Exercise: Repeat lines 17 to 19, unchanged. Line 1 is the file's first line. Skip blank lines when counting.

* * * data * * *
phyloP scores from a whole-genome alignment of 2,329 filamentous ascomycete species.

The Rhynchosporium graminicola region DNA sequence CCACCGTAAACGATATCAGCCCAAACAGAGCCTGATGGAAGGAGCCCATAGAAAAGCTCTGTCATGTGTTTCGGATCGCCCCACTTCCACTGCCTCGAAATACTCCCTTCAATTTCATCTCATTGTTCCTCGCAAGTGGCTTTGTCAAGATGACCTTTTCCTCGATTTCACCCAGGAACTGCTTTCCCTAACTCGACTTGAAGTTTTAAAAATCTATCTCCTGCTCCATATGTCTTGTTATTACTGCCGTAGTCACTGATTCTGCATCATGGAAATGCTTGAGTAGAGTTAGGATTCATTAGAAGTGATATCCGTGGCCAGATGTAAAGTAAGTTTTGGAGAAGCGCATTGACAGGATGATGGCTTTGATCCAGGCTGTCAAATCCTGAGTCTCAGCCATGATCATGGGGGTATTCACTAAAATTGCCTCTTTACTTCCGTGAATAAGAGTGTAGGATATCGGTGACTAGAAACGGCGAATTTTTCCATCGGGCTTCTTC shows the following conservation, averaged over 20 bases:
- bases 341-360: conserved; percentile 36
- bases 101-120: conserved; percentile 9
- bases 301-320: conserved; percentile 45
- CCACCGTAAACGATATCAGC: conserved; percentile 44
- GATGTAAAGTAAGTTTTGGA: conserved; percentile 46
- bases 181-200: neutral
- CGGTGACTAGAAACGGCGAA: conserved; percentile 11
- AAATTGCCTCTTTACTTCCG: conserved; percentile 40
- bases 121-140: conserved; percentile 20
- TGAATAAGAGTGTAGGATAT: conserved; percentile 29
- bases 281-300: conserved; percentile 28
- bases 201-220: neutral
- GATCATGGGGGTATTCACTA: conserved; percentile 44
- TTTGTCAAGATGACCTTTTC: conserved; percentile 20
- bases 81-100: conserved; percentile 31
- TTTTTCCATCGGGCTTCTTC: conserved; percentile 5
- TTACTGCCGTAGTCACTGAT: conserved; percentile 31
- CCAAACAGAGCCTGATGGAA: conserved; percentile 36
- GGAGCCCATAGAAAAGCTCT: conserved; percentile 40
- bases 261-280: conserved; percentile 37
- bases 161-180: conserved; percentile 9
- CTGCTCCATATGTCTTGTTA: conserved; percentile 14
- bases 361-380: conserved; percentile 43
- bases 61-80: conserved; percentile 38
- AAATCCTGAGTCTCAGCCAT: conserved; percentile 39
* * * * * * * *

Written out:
- bases 81-100: conserved; percentile 31
- TTTTTCCATCGGGCTTCTTC: conserved; percentile 5
- TTACTGCCGTAGTCACTGAT: conserved; percentile 31